It’s been since July that I read By the Shores of Silver Lake, and I picked a good time (December) to read this book. It deals with, well, a long winter that the Ingalls family endures in North Dakota with blizzards every couple of days.
The Ingalls family has become more urban, as they move from their claim shanty to the building in town that they built and leased at the end of By the Shores of Silver Lake. They depend upon regular deliveries by train of coal and food, and the trains run intermittently and then stop until the spring which pushes the town to the brink. They have to eat some of the Wilder boy’s seed wheat. They have to twist and burn hay when the coal runs out, an effort that requires almost around-the-clock effort. And Almanzo Wilder and another young man make a desperate bid to find a farmer some miles from town that, rumor has it, laid up a lot of wheat that he might sell.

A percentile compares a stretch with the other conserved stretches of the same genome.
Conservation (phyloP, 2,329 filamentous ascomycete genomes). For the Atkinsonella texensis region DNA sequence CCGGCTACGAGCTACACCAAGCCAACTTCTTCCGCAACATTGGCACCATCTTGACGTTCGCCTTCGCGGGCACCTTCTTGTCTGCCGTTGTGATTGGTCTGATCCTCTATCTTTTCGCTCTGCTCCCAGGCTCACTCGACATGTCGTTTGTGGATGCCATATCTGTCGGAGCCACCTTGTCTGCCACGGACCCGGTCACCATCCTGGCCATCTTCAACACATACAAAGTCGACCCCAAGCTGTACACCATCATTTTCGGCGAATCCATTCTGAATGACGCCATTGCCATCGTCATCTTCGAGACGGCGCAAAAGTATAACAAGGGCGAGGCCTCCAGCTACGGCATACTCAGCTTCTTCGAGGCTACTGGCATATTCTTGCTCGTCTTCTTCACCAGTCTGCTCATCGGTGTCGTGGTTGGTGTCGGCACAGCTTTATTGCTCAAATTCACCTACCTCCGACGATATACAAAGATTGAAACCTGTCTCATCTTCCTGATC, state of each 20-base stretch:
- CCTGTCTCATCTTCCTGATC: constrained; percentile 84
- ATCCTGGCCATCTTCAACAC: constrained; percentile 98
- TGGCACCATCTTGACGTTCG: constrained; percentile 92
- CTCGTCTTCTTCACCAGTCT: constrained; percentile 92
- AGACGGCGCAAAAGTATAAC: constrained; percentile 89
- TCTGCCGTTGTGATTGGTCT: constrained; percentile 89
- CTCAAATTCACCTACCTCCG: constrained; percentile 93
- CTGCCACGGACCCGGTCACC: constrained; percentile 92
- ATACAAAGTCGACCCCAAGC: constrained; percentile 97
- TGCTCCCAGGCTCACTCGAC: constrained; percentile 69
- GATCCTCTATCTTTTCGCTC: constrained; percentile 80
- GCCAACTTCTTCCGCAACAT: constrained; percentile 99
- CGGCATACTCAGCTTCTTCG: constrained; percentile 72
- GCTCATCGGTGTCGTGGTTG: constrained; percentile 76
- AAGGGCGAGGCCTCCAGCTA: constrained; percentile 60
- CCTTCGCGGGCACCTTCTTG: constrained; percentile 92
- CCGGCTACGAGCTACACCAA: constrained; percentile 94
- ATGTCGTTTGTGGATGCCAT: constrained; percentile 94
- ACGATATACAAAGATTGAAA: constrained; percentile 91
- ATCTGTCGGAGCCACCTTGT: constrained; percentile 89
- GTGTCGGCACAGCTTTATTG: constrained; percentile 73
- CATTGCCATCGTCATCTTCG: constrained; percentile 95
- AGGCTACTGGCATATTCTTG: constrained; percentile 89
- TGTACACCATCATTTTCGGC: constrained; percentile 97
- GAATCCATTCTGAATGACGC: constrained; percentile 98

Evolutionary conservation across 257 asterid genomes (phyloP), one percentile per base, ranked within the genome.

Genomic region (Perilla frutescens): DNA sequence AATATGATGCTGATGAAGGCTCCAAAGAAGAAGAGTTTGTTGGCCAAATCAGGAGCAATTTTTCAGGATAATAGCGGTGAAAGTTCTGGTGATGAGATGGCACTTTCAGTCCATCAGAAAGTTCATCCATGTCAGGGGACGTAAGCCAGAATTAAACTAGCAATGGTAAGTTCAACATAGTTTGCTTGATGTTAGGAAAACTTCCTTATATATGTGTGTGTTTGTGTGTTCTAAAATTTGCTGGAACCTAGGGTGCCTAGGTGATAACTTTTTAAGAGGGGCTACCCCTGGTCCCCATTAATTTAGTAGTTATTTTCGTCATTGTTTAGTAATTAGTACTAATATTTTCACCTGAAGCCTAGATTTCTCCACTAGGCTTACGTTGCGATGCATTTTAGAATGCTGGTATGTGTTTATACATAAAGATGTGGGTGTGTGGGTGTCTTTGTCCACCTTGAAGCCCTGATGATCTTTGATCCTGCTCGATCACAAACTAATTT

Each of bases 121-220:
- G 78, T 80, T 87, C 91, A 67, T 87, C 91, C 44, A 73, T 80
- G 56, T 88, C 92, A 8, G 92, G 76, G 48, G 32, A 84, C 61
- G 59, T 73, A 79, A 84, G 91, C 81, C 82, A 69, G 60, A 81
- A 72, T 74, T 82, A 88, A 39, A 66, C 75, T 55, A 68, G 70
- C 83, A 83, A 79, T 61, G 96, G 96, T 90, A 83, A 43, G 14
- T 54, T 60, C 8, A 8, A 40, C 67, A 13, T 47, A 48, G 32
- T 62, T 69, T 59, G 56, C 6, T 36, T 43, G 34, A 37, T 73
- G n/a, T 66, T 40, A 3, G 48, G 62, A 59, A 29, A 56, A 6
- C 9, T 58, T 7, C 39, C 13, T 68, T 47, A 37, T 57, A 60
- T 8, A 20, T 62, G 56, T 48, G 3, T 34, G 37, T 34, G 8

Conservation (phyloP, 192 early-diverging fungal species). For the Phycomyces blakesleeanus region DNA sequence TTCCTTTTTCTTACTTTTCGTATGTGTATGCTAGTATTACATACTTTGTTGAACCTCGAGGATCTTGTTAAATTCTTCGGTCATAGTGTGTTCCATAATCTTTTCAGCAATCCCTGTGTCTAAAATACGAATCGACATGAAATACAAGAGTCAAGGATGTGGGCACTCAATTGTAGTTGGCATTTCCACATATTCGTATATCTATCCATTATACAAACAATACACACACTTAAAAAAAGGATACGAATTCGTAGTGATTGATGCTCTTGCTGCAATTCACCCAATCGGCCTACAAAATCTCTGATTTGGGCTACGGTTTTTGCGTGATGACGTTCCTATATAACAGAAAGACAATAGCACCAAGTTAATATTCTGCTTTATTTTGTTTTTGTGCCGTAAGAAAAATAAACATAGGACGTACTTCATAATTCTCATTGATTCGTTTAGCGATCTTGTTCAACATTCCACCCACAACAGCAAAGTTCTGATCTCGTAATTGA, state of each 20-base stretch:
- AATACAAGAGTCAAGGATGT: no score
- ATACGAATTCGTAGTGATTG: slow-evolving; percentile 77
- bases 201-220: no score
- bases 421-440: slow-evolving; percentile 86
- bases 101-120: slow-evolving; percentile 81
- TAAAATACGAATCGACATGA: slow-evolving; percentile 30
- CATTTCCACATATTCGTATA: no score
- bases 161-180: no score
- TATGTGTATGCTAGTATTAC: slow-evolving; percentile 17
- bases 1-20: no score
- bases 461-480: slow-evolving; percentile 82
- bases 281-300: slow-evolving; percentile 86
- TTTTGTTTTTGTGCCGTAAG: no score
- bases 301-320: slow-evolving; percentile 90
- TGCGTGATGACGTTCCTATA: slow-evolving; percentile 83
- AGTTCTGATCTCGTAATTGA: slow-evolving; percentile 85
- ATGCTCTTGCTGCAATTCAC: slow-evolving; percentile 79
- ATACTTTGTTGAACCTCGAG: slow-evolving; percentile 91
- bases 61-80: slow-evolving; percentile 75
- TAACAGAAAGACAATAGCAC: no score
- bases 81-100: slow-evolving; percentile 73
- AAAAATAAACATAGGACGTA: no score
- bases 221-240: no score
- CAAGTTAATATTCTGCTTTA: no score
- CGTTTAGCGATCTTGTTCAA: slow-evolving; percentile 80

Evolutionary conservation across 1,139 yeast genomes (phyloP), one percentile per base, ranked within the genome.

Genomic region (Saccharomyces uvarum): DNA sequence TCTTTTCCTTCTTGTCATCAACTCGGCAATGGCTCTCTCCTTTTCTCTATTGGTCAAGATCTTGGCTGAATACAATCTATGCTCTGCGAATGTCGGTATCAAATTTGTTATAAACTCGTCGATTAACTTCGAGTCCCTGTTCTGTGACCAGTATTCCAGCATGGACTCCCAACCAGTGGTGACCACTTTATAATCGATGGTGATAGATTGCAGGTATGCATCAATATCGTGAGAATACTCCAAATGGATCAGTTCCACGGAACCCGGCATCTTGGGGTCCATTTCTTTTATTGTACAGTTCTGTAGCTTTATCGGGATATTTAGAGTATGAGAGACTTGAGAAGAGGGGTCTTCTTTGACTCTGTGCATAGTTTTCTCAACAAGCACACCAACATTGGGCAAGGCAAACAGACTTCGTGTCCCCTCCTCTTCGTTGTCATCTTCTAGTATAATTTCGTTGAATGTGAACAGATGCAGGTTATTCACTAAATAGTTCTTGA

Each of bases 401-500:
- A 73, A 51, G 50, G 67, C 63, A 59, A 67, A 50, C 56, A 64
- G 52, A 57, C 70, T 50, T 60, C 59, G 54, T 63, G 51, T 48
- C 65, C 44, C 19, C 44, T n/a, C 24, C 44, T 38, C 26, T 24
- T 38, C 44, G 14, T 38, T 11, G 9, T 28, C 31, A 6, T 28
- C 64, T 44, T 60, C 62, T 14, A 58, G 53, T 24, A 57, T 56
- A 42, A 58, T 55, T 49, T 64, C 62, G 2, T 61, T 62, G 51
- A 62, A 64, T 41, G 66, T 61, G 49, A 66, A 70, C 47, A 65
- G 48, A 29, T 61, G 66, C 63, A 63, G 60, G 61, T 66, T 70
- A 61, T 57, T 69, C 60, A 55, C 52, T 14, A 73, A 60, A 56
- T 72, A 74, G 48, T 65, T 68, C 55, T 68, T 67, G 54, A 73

The book reminds us acutely–again–how throughout much of history, just living was a struggle. A perspective lost if our schools replace historical books with theme-of-the-day morality plays that emphasize made-up drama for Man versus Nature storylines.
At any rate, I’m not saying the book influenced me, but I built a wood fire one night while reading it (because wood burns hotter than Duraflame logs). And the day’s high was something like sixty degrees, so I’m not actually really cold. But reading about how they broke the ice on their indoor water pail in the mornings makes me shiver when I’m out of bed before 4am when the forced air heating kicks into day time temperatures.
I guess I’m running out of these books. I bought the rest at ABC Books recently and likely will finish them next year. At which point, I guess I’ll have to find some adult books to read or something.